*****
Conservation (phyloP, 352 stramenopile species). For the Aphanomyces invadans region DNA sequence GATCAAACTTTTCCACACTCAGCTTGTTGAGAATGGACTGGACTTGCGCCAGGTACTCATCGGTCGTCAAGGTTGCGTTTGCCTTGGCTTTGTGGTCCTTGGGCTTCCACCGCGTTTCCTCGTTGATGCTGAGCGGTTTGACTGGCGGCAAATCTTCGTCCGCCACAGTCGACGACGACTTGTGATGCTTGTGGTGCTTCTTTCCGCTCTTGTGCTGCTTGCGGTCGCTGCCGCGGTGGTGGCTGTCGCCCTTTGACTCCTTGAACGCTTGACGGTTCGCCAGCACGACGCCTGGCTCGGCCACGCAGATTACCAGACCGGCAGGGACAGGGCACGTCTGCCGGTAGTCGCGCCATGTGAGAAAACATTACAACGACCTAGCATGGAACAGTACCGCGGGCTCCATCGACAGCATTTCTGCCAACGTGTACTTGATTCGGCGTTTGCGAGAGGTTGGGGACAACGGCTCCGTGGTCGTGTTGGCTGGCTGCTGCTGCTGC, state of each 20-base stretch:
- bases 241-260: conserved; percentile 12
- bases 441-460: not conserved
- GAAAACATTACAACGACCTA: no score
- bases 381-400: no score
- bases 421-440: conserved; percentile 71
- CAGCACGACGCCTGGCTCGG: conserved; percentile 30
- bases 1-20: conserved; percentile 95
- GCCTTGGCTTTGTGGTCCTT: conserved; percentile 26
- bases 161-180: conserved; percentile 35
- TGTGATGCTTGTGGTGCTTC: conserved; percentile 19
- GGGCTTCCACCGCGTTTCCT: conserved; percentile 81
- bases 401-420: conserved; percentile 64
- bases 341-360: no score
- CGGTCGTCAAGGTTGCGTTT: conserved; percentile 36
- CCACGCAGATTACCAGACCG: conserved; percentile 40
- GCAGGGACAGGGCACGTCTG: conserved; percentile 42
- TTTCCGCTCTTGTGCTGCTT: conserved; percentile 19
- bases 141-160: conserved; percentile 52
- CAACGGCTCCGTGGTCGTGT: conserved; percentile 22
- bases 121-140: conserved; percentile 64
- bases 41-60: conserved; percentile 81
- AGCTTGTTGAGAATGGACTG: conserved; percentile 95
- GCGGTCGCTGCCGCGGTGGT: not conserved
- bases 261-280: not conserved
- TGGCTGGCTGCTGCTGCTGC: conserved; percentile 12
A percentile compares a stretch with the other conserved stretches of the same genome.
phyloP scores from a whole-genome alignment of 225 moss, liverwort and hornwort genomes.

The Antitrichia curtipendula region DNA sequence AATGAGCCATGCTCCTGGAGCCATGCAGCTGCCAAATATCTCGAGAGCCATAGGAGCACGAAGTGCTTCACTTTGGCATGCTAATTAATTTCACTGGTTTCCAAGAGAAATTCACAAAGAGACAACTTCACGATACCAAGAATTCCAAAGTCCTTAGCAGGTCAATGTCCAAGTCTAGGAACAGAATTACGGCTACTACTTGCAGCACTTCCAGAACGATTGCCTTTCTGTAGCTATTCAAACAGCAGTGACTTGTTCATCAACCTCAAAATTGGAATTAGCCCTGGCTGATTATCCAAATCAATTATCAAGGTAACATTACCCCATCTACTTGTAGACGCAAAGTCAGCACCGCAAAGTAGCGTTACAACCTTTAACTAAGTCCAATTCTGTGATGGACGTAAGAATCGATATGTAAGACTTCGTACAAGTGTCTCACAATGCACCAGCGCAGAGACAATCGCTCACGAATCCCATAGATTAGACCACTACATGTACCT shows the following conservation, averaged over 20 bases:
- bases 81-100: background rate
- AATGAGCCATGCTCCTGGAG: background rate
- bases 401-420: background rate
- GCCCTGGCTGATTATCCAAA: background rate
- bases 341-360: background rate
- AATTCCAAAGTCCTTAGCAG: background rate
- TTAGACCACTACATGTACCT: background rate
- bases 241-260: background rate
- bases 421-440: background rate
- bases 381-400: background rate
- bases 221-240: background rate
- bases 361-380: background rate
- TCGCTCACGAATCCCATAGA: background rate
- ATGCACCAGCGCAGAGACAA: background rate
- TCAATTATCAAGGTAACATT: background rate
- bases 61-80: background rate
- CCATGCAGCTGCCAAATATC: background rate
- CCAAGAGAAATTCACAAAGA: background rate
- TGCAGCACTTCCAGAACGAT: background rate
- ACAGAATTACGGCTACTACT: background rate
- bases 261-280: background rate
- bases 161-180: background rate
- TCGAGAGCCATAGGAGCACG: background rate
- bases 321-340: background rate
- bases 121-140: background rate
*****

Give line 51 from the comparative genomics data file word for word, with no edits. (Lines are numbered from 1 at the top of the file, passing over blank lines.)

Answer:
- bases 161-180: background rate